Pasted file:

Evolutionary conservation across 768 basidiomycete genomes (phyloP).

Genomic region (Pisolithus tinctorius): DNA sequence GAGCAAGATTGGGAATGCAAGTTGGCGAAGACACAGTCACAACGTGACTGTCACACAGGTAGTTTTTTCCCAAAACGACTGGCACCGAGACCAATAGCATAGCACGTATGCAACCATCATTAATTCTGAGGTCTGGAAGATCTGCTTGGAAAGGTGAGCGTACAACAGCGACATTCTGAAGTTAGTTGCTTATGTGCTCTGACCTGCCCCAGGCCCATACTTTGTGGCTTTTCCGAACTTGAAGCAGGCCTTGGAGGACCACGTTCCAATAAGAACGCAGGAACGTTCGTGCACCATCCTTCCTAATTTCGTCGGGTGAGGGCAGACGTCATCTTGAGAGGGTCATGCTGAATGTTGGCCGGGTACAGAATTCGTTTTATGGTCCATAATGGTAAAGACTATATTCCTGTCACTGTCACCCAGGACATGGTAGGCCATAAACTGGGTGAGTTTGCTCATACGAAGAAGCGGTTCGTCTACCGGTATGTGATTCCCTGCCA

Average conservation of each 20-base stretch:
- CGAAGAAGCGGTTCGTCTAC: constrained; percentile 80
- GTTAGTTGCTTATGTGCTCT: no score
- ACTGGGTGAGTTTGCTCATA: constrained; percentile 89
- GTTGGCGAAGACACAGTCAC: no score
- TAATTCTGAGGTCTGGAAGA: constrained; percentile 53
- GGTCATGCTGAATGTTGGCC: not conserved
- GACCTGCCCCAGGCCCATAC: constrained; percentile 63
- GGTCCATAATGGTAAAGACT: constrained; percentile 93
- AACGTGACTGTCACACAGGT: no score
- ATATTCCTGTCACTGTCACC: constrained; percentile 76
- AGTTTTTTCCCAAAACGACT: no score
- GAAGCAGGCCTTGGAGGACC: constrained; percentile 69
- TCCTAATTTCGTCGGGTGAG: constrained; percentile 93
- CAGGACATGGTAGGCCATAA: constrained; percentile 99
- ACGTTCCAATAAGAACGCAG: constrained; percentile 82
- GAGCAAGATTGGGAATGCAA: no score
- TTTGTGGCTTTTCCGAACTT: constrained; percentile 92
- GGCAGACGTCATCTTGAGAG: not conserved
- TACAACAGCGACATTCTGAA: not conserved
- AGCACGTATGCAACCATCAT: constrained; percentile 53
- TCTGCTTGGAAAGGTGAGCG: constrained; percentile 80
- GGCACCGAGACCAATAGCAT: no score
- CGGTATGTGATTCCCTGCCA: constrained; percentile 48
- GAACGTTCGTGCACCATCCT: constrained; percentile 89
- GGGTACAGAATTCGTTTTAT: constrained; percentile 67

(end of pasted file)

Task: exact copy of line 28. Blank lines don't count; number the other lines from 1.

- GGGTACAGAATTCGTTTTAT: constrained; percentile 67